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McLaren boss Ron Dennis has paid tribute to former F1 and Sports Car driver Roy Salvadori who died at the weekend.
The Essex-born driver participated in 47 Grands Prix between 1952 and 1962, driving for Connaught, Aston Martin, Cooper and a host of private entrants, driving cars such as the Ferrari D500, Maserati 250F, Cooper T45 and Lola 4.
Over the course of his F1 career he scored two podium finishes, the 1952 British and German Grands Prix, both as a works driver with Cooper.
It was at Cooper that Dennis first met Salvadori, the Woking born youngster joining the legendary British team as a mechanic in 1966 aged 18. With Salvadori as team manager, Dennis worked on the car of Jochen Rindt, destined to become the sport's first posthumous world champion just four years later.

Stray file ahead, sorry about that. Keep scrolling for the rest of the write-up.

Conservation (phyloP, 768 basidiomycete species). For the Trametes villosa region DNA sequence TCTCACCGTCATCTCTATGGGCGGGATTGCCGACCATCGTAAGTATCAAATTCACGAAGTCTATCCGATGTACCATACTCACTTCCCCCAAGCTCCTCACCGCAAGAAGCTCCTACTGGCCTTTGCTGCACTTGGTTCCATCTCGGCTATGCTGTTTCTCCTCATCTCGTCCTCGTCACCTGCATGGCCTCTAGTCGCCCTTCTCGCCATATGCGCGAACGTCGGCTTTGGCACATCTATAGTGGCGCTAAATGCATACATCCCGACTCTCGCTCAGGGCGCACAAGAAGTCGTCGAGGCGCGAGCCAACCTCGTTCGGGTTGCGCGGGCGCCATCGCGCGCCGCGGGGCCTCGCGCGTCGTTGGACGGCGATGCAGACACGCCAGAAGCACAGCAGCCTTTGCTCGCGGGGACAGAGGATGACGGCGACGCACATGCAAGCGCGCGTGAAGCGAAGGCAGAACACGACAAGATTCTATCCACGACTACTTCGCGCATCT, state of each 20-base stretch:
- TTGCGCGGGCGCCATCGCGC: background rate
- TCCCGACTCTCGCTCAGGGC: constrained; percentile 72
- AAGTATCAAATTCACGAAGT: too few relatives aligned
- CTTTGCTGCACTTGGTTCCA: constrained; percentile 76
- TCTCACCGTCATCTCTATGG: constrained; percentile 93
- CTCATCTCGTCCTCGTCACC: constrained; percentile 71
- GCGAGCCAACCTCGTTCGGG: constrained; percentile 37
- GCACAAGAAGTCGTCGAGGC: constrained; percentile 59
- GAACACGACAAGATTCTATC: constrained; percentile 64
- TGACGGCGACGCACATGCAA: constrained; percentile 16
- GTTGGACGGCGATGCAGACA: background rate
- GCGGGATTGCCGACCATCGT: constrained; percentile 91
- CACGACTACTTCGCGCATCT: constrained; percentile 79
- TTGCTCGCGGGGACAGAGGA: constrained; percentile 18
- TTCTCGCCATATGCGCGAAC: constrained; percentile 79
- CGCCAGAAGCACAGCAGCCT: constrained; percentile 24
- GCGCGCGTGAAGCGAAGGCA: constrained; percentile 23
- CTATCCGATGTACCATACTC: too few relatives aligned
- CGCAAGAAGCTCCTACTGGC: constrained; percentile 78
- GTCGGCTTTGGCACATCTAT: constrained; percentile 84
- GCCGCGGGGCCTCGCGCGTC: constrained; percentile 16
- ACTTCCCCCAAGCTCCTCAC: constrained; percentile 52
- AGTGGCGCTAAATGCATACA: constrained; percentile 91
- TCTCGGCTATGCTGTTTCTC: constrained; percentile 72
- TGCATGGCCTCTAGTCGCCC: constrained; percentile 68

"I'm very saddened to hear of the death of Roy Salvadori, who, although he never won a Grand Prix, was in my view one of the finest racing drivers of the 1950s," said Dennis. "His superb victory at Le Mans in 1959 was proof of that.
"I worked with him myself in the mid-1960s, as a young technician at Coopers, where he was team manager for a while," added the Englishman. "I learned a lot from Roy and, more than 40 years later, would like to pay tribute to him, and to send my condolences to his wife Sue, his relations, and his many friends."
While somewhat outshone by the likes of contemporaries such as Moss, Hawthorn, Collins and Brooks, Salvadori was still widely regarded, and it is only right that his name went into the record books courtesy of his victory at Le Mans in 1959 with Carroll Shelby who died last month.
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